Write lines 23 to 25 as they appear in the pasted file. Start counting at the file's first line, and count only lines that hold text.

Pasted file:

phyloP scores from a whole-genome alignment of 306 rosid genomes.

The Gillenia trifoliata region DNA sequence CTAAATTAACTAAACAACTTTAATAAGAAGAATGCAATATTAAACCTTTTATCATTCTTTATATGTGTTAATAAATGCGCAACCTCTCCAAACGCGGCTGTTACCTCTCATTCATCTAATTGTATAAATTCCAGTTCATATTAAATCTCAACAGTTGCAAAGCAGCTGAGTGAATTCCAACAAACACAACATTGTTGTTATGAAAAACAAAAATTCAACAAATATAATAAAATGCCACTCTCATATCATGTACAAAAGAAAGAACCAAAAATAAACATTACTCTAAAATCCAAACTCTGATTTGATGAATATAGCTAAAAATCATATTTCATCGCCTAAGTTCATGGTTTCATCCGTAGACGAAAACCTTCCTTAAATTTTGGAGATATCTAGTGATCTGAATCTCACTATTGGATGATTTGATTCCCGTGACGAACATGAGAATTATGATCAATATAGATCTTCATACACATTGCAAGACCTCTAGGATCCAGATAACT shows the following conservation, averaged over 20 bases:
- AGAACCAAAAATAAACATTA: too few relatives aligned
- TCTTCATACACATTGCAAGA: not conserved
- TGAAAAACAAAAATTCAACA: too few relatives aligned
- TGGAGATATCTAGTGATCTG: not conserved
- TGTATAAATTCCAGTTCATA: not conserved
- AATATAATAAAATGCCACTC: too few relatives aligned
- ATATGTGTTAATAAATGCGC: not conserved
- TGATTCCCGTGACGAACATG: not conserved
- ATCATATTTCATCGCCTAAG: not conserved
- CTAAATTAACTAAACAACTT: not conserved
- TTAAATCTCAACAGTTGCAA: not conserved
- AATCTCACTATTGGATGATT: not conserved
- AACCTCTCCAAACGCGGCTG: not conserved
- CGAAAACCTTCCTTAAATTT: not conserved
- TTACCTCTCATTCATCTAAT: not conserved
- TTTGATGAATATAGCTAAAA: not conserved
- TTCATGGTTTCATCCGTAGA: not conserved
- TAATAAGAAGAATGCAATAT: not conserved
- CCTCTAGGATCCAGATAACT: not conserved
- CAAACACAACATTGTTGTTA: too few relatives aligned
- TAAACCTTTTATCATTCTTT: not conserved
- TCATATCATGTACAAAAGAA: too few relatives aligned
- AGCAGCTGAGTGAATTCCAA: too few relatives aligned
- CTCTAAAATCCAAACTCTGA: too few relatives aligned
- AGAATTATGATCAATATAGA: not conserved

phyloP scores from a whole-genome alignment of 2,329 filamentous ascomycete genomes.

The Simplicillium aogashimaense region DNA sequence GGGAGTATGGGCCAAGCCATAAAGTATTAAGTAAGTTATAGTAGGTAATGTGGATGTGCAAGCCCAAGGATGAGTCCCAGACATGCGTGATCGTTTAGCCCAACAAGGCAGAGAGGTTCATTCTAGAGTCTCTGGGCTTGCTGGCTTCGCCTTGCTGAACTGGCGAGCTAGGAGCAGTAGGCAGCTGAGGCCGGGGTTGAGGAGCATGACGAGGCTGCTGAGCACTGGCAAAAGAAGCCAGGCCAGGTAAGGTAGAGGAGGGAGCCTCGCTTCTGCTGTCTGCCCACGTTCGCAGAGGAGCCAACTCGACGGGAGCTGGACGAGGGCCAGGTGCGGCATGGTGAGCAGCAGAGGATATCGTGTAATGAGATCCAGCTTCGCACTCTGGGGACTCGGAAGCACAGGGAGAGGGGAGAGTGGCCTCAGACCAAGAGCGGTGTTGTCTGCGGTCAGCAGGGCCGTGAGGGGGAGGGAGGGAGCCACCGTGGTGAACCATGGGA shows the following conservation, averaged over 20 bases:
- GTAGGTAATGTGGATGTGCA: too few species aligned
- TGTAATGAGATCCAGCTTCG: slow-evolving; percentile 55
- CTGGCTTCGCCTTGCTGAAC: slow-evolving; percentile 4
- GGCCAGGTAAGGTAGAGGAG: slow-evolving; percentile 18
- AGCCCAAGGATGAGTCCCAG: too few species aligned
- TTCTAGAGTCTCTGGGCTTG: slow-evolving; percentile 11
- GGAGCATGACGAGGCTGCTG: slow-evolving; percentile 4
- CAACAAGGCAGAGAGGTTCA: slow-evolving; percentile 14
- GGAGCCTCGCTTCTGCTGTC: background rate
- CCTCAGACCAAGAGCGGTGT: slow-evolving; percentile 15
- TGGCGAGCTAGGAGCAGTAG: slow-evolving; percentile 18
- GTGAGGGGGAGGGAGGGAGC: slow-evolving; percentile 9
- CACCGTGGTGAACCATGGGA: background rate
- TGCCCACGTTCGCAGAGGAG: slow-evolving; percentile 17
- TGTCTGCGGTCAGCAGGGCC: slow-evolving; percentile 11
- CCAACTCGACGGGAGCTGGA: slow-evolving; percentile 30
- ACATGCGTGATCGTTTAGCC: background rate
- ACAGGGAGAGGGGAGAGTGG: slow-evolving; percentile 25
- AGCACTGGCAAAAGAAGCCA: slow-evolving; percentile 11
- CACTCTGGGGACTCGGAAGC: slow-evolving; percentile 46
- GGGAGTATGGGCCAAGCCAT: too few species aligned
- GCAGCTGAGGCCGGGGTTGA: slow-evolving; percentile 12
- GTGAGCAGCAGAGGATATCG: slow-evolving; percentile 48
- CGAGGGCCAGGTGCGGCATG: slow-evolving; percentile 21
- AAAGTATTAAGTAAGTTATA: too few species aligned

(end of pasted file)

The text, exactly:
- TAAACCTTTTATCATTCTTT: not conserved
- TCATATCATGTACAAAAGAA: too few relatives aligned
- AGCAGCTGAGTGAATTCCAA: too few relatives aligned